Tuesday, February 26, 2008

Blood Legend

I may have forgotten to mention it yesterday in my review of Barely Legal Lesbian Vampires, but thanks in part to Troma Films, anytime I see a no-budget horror movie, I always instinctively assume it was made in or near New Jersey. That is sometimes a point of pride, though it certainly was a bit embarrassing when that film announced it had been filmed in Newark. I was glad, then, to see that this film was made in California, in a presumed effort to show the world that the west coast can make plenty of bad movies too.

The film follows a coven of witches, a fact that I appreciate not least because its title had led me to fear that this would be yet another dreary vampire film, as they attempt to sacrifice pretty much 90% of the cast in order to resurrect an ancient witch who’s the ancestor of one of our main characters. The movie’s a bit of an unusual one for this collection, as, while still a bad movie, it seems to have had an actual budget. The film looks clean and sharp, without all the technical problems that follow along with the DV look almost every other film in the set has, and the acting, while not exactly good, is at least on the level of a standard 80s slasher movie. The film’s quality content-wise, unfortunately, is a tad below that none-too-lofty benchmark. We get the standard collection of idiot teens that all speak and behave more like ciphers than actual people. We get an attempt at a university mythology class that’s so ineptly handled that it seems everyone in the school, professor included, is deeply retarded. We get an attempt at an ironic twist ending that is just clumsy and sad. We even get an ancient witch that kills people by transforming into a guy in a rubber monster suit, who might have feasibly done battle with Godzilla is there were but a model of Tokyo nearby.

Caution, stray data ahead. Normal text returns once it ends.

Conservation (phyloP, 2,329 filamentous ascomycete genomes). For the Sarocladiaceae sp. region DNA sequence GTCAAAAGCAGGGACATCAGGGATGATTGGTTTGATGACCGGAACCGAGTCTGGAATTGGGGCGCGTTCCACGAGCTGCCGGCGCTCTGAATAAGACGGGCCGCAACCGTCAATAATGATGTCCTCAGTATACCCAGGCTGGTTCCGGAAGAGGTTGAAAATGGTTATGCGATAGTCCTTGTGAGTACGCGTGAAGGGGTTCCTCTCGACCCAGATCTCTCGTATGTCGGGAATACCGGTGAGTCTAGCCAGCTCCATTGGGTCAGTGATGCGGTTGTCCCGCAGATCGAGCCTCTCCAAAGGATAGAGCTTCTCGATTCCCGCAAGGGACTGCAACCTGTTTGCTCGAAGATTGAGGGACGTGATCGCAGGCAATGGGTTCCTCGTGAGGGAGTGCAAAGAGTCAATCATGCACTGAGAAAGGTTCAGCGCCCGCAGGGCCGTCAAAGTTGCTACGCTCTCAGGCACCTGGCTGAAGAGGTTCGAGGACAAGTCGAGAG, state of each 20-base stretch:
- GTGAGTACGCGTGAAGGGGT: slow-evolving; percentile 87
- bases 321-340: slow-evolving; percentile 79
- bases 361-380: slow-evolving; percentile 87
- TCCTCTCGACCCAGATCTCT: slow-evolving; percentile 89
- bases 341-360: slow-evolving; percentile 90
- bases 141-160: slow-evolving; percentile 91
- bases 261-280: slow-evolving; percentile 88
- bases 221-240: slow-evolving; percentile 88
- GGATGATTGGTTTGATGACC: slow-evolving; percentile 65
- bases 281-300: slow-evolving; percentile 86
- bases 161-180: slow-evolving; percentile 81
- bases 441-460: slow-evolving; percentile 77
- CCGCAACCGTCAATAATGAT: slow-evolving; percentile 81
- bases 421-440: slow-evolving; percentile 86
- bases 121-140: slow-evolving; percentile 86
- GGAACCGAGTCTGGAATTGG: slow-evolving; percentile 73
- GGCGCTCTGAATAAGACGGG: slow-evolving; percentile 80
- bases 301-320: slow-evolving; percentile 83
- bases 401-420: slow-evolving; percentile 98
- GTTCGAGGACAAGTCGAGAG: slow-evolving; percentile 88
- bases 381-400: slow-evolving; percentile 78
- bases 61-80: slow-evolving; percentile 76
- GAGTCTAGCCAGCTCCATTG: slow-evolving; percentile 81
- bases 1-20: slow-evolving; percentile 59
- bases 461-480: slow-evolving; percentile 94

To be fair, there are some nice moments. When the film flashes back to the ancient witch’s trial and burning at the stake, the shouts of the angry mob were pretty damn funny (Think things along the lines of “Ya, what say ya, wench!” and “Speak, ye bitch!”), and the overacting of the one hunter that randomly arrives near the end was rather amusing, but these are small moments overall in a film that is largely not worth seeing. I’m now halfway through the fourth disc, and unless Rape is a Circle or Abberdine County Conjuror impress me a lot more than their titles would indicate, it seems this will be the one that screws up the slow increase in quality each successive disc has given me thus far. It’s a shame, too. This collection was starting to go places.

Rating: *

No comments: